To figure this out, Forrester partnered with CustomerThink to survey customer service organizations to understand the adoption rate of 18 contact center technologies. We also looked at the business value that these technologies deliver as defined by three questions: 1) How critical is each to business success? 2) What is the technology’s market reputation for value? and 3) How difficult is it to implement and use? Here are our highlights, and you can find actual statistics in our report:

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Poor Data Quality: An Often Overlooked Cause Of Poor Customer Satisfaction Scores

Customer service managers don’t often realize that data quality projects move the needle on customer satisfaction. In a recent Forrester survey of members of the Association of Business Process Management Professionals (ABPMP), of the 45% who reported that they are working on improving CRM processes, only 38% have evaluated the impact that poor-quality data has on the effectiveness of these processes. And of the 37% of respondents working on customer experience for external-facing processes, only 30% proactively monitor data quality impacts. That’s no good; lack of attention to data quality leads to a set of problems:

  • Garbage in/garbage out erodes customer satisfaction. Agents need the right data about their customers, purchases, and prior service history at the right point in the service cycle to deliver the right answers. But when their tool sets pull data from low-quality data sources, agents don’t have the right information to answer their customers. An international bank, for example, could not meet its customer satisfaction goals because agents in its 23 contact centers all followed different operational processes, using up to 18 different apps — many of which contained duplicate data — to serve a single customer.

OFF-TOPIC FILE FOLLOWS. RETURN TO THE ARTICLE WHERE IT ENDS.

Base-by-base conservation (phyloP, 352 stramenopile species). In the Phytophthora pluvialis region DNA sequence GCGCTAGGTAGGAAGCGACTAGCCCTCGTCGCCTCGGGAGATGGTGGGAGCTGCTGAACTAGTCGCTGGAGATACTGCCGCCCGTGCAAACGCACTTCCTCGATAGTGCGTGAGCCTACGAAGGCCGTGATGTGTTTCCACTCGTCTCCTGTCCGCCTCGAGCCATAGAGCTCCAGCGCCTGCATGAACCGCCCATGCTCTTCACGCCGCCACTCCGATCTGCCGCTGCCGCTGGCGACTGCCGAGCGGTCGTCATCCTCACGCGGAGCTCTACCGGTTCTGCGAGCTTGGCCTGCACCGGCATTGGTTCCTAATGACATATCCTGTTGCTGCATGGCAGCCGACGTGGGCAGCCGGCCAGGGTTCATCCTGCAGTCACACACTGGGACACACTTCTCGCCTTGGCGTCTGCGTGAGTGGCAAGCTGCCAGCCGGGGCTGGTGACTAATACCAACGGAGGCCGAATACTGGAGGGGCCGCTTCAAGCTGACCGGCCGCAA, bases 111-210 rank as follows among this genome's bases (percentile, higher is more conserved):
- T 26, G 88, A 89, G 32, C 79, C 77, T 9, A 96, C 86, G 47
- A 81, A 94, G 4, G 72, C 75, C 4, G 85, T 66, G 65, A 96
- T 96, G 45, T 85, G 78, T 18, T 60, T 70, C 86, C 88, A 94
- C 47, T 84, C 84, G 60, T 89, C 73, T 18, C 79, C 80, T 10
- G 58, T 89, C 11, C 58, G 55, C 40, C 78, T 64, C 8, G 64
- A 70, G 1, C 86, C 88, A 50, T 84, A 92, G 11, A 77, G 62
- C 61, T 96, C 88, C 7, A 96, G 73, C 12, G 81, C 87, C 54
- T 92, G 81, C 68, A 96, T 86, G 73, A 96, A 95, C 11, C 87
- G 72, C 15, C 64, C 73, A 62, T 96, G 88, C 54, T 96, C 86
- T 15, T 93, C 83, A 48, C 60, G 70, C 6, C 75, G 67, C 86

• Lack of trust in data negatively affects agent productivity. Agents start to question the validity of the underlying data when data inconsistencies are left unchecked. This means that agents often ask a customer to validate product, service, and customer data during an interaction — increasing handle times and eroding trust.
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Customer Service: Out With The Old . . . And In With The New

Customers dream about personalized, contextual, proactive customer service experiences — where companies deliver an experience tailored to their persona, their past purchase history, and their past customer service history. They want each interaction to add value and build upon prior ones so that they don’t have to repeat themselves and restart the discovery process. They want to be able to choose the communication channel and device they use to interact with a service center. They want to start an interaction on one channel or device and move it seamlessly to another. Check out RightNow’s vision video that brings these points to life.

Most customer service organizations are still struggling with the basics — the hygiene factors in Maslow’s hierarchy of needs — in meeting their customers’ expectations. There are benchmarking tools that you can use to figure out how well your organization is doing and to get actionable recommendations on how to do better. But, as you focus on the tactical improvements that you need to make this year, it’s important to keep tabs on the optimal experience that customers would like you to deliver to help shape your long-term direction for customer service. Here’s my abbreviated personal list:

Out with the old . . .

. . . and in with the new

Commentary

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Forrester's Top 15 Trends For Customer Service In 2012

With 2012 still bright and full of hope for most of us, what are the key trends that customer service professionals need to pay attention to as you plan for success this year? Here are the top trends that I am tracking. Get my full report here.

Leaders Will Empower Their Agents To Deliver Optimal Service

Trend 1: Organizations Will Internalize The Importance Of The Universal Customer History Record

Customer service agents must have access to the full history of a customer’s prior interactions over all the communication channels — voice, electronic channels like chat and email, and the newer social channels like Facebook and Twitter — to deliver personalized service and to strengthen the relationship that customers have with companies. In 2012, vendors will continue to add  the management of social channels to their customer service products. Companies will slowly continue to formalize the business processes and governance structures around managing social inquiries and move this responsibility out of marketing departments and into customer service centers.

Trend 2: The Agent Experience Will No Longer Be An Afterthought